Let’s say you lived in an exceptionally honest town where theft was almost unheard of. After years of almost zero larceny, the Honestburg Police Department announced that a massive crime wave had struck the city. Thieves were thick, according to the HPD, and so the cops went house to house confiscating stolen property. Occasionally they would take the television some old lady had for decades, but they returned it to her eventually and, besides, such mistakes are inevitable when battling a crime wave of this scale. So a question: does Honestburg have a theft problem now? On a completely unrelated note, the Ohio Voter Project filed a complaint with the Hamilton County Board of elections alleging that Theresa Sharp was fraudulently registered at the house where she has been living for 30 years.
Hamilton County is in Cincinnati, where Sharp has also been voting Democrat for 30 years. The Ohio Voter Project found her via election roll search software provided by True the Vote, a watchdog group that ostensibly protects “the rights of legitimate voters, regardless of their political party.” True the Vote is an offshoot of a Texas Tea Party group. They are perhaps best know for sending citizen volunteers to challenge voter registrations at polling places in black neighborhoods. Their fraud-detection software flags “electoral irregularities” that include addresses where six or more voters are registered—which is how they found Sharp, and how they also flag inordinately large numbers of low-income families and students.
Meanwhile, in Virginia, a man working for the Republican National Committee was seen throwing voter registration forms in the trash. Colin Small was hired by Strategic Allied Consulting, a firm owned by Nathan Sproul. In previous elections, Sproul was accused of forging registration forms and destroying those filed by likely Democratis; he has been fired by the RNC at least twice, including five weeks ago when one of his employees was caught filing false registration forms in Florida. Sproul is also a paid consultant to the Romney campaign. Although he no longer registers voters for Republican Party, the people he hired and the apparatus he constructed remain in place.
So yes, there appears to be more electoral fraud than usual this year. We have seen positive fraud, in the form of paid hires of the Republican Party registering fake voters, and we have seen negative fraud, in the form of volunteers from the Republican Party trying to disenfranchise legitimate voters. What we have yet to see are documented instances of the kind of fraud that True the Vote claims to be pursuing when they file court cases against people like Teresa Sharp.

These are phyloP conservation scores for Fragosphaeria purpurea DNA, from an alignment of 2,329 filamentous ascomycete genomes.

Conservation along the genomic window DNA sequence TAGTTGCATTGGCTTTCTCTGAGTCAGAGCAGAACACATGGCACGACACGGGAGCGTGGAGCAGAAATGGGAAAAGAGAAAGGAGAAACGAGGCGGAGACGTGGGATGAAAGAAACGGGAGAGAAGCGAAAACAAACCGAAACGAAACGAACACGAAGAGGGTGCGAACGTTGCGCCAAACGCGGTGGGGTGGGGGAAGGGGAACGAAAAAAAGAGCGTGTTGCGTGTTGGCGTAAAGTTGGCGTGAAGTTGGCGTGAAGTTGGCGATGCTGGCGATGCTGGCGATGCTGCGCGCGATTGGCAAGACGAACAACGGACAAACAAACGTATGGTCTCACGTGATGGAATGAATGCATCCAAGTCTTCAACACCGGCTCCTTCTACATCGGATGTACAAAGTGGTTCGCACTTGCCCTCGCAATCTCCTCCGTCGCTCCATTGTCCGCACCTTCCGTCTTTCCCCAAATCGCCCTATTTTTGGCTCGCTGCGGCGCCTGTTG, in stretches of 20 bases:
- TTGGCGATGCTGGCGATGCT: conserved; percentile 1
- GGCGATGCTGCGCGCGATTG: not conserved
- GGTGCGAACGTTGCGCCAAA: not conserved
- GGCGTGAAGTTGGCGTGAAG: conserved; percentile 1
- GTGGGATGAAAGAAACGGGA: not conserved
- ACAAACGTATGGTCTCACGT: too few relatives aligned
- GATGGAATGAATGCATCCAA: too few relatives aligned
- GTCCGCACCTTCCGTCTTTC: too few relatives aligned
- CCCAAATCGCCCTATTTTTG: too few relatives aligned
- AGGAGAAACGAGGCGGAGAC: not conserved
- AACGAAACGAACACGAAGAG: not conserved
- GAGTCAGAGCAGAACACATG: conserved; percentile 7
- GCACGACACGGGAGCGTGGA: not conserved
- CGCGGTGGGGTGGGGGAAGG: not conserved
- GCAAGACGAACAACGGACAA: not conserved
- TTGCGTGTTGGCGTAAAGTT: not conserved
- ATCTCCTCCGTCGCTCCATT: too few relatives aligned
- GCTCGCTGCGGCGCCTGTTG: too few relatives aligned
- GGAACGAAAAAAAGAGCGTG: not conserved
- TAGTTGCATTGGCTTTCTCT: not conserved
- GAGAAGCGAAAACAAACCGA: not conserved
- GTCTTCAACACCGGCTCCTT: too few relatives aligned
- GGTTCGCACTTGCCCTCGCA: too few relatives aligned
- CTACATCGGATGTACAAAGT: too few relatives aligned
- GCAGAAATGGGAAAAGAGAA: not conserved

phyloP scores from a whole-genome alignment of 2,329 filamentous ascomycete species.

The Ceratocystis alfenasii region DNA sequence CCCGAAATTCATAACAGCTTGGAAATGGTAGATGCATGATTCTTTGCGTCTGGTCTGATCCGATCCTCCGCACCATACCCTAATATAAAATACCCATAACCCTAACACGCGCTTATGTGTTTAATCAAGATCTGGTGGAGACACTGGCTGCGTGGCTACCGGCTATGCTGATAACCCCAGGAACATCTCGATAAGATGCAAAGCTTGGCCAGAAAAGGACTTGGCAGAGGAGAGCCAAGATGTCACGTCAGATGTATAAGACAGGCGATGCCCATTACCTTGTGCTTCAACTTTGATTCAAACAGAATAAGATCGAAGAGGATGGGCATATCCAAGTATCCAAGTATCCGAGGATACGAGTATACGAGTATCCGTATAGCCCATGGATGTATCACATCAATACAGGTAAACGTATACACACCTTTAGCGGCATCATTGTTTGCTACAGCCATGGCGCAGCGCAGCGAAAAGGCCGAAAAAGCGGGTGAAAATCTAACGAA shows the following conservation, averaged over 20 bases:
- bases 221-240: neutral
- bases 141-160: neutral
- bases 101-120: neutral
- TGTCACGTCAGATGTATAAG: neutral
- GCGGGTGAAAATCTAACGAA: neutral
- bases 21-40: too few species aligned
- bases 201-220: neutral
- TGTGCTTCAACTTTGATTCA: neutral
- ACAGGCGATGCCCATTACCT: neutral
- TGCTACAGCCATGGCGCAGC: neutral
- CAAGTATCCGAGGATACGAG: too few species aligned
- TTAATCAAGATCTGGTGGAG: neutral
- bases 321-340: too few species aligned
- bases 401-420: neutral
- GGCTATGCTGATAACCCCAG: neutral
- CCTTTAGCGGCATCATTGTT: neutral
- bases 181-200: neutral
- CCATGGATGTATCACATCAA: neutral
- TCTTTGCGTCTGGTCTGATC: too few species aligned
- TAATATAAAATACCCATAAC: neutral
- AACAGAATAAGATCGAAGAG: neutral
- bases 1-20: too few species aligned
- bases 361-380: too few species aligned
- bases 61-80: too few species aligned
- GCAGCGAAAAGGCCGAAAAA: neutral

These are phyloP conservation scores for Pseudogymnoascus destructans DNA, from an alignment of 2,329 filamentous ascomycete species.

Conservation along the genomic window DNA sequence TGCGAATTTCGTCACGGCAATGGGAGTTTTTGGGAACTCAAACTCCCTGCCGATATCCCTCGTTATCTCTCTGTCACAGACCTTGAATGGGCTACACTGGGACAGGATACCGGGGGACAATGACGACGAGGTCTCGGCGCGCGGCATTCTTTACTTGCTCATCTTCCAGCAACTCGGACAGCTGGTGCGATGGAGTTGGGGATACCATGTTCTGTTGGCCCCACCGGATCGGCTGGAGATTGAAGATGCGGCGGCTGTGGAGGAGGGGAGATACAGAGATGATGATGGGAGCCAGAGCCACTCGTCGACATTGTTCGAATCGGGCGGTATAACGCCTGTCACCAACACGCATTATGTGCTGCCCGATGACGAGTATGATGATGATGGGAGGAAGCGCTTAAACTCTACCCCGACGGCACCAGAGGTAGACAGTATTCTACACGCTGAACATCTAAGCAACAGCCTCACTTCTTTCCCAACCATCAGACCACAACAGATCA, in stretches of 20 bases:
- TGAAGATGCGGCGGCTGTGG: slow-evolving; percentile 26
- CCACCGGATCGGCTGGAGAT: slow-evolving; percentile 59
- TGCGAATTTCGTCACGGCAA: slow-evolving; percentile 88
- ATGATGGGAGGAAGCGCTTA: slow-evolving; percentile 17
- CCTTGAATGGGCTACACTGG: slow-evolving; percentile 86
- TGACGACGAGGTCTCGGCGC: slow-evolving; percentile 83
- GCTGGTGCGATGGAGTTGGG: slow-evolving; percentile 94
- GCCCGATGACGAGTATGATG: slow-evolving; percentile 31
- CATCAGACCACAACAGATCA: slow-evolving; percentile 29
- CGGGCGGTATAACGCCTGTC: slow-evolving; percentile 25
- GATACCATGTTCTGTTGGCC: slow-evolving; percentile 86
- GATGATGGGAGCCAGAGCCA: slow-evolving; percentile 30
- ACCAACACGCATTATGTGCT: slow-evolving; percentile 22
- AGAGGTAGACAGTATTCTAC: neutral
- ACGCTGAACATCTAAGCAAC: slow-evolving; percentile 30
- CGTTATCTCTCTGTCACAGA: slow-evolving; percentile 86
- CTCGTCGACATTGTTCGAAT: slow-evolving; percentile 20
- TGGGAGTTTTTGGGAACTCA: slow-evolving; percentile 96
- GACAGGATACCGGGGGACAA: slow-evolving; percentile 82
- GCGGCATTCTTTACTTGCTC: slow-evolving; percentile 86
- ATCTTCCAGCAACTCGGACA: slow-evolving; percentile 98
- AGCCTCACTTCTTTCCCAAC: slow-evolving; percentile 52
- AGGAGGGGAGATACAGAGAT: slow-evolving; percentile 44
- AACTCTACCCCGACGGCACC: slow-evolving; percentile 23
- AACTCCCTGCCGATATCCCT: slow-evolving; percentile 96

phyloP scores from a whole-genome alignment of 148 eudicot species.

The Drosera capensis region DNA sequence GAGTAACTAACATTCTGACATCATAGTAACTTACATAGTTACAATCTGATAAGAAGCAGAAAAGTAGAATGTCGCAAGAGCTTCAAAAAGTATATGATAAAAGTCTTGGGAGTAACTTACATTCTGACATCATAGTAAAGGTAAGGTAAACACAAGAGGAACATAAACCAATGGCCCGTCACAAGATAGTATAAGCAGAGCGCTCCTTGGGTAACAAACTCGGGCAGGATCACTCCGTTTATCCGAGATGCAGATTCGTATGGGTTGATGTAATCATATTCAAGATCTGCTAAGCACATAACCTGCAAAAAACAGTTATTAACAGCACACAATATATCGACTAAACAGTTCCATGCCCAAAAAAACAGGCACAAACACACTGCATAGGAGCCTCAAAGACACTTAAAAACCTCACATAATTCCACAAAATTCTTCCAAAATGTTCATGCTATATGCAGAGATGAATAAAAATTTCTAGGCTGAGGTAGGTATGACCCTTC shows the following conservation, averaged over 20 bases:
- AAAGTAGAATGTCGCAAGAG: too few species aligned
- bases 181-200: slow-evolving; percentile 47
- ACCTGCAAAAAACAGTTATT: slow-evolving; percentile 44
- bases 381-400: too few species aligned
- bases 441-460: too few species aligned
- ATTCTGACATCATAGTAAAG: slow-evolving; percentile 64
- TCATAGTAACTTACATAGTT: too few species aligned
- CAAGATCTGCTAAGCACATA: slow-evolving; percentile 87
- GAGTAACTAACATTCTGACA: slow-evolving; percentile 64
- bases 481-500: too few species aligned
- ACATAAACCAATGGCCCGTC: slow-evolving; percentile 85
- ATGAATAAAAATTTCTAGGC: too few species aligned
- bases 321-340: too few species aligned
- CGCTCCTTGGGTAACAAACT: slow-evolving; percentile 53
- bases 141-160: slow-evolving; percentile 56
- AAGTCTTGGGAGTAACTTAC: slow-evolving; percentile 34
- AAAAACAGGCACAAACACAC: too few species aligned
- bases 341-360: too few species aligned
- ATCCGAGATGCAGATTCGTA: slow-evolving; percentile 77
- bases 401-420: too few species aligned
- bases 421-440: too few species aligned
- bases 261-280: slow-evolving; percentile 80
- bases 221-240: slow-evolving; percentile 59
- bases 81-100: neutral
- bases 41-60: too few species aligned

In Virginia, where approximately 3.7 million people voted in the 2008 election, the election board received over 400 complaints of voter fraud. Only 38 of those complaints resulted in charges being filed, and none of them involved a person misrepresenting his or her identity at the polls. Yet, after finding that one in 100,000 voters had cast ballots illegally, Virginia continues to push for a statewide voter ID law.
By “Virginia,” I mean “the Republican Party of Virginia.” In any given state—and 39 of them have proposed voter ID laws since Barack Obama was elected president—the people most likely to not have photo IDs are students, the elderly, and the poor. Those people are also more likely to vote Democrat.
In the New Yorker article above, Jane Mayer attributes the current panic over voter fraud to Hans von Spakovsky, a former lawyer for the Bush administration who is now a senior fellow at the Heritage Foundation. Whether voter fraud is real or not, the people most actively fighting against it are conservatives. Whether they are fraudulently registered or not, the people targeted by anti-fraud organizations are Democrats, like Teresa Sharp. And whether they acted independently or otherwise, the most notable instances of voter fraud in this election cycle have been committed by paid employees of Republican organizations.
TS Eliot famously remarked that “illusions are real—real illusions.” The whole damn raison d’etre of voter fraud is that we don’t know about it, so maybe it is a real thing. Maybe the whole country has been the victim of secret illegal voting for years, and we simply have no evidence of it. We do have evidence that the crusade against voter fraud has challenged legitimately registered voters, and that those voters have been members of traditionally Democratic constituencies, and that the people challenging them have been Republicans.
If voter fraud exists, the measures we are taking to stop it have inordinately benefited one party. If voter fraud is an illusion, the belief in that illusion has helped one party disenfranchise the other’s voters on a massive scale. The Republican Party has cried fraud so much that they have called it into being. It would be ironic if it weren’t working so well.